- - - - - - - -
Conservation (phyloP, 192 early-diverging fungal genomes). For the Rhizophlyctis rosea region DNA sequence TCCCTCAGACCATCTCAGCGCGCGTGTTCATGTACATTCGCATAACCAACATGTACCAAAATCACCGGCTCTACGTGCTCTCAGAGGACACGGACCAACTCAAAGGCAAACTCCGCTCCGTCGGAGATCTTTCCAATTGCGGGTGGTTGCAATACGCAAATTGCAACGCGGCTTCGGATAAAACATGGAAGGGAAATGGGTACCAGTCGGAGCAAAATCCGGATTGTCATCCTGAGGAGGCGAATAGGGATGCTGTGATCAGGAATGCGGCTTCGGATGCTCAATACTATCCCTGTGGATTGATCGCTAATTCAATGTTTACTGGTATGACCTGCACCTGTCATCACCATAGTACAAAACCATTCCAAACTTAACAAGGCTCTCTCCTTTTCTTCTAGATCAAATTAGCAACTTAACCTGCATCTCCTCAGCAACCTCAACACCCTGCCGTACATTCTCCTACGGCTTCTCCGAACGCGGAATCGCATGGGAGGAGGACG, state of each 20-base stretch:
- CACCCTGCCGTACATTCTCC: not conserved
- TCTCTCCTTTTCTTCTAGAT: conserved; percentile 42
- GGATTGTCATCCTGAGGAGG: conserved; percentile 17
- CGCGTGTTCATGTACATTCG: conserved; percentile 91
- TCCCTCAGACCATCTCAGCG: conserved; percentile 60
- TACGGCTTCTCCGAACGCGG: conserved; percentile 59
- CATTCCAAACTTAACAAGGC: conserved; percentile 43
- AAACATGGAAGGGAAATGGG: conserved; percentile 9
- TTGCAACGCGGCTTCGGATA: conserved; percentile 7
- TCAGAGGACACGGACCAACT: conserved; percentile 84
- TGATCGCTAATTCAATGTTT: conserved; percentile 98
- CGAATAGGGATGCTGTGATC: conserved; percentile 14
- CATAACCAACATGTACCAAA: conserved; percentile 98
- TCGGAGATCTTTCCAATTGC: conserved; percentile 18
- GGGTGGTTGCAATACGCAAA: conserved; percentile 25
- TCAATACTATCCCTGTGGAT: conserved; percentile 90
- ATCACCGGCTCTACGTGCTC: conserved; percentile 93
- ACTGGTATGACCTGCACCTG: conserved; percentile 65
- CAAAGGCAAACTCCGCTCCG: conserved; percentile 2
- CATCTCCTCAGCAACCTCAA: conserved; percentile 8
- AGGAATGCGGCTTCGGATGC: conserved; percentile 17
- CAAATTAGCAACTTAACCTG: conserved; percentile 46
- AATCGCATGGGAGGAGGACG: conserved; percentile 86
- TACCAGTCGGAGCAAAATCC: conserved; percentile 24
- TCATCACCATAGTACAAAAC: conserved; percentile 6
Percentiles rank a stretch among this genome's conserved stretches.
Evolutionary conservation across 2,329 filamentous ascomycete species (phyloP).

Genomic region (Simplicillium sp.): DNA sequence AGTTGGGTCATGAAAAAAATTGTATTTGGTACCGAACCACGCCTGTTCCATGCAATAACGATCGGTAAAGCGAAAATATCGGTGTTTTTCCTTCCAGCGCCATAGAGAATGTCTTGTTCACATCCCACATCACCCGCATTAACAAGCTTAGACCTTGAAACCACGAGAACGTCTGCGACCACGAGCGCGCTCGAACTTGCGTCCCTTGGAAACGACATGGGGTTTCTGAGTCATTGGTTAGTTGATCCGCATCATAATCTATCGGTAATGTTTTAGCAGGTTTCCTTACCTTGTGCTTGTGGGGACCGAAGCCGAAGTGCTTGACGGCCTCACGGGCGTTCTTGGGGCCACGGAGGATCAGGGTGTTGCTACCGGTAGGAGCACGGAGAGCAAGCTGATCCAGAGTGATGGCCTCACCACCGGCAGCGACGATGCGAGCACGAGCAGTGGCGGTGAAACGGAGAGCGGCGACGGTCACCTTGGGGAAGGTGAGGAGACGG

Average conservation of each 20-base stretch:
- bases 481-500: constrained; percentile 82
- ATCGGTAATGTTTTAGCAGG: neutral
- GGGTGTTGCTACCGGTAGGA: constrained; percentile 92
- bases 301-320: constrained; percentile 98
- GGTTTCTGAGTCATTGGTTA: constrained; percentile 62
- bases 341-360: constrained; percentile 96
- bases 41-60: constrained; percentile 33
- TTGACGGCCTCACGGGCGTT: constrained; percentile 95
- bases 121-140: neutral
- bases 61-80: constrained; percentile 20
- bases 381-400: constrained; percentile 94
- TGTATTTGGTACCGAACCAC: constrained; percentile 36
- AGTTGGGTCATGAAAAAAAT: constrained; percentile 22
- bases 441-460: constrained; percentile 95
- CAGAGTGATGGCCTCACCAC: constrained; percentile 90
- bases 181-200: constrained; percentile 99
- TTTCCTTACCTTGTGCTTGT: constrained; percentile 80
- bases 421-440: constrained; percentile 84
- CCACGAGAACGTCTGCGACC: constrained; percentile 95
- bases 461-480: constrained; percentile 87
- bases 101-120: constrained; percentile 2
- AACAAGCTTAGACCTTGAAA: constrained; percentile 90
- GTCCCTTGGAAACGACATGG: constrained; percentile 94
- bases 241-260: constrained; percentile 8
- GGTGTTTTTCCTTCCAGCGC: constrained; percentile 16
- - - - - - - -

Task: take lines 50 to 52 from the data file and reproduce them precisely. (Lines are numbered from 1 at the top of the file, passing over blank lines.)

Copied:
- bases 461-480: constrained; percentile 87
- bases 101-120: constrained; percentile 2
- AACAAGCTTAGACCTTGAAA: constrained; percentile 90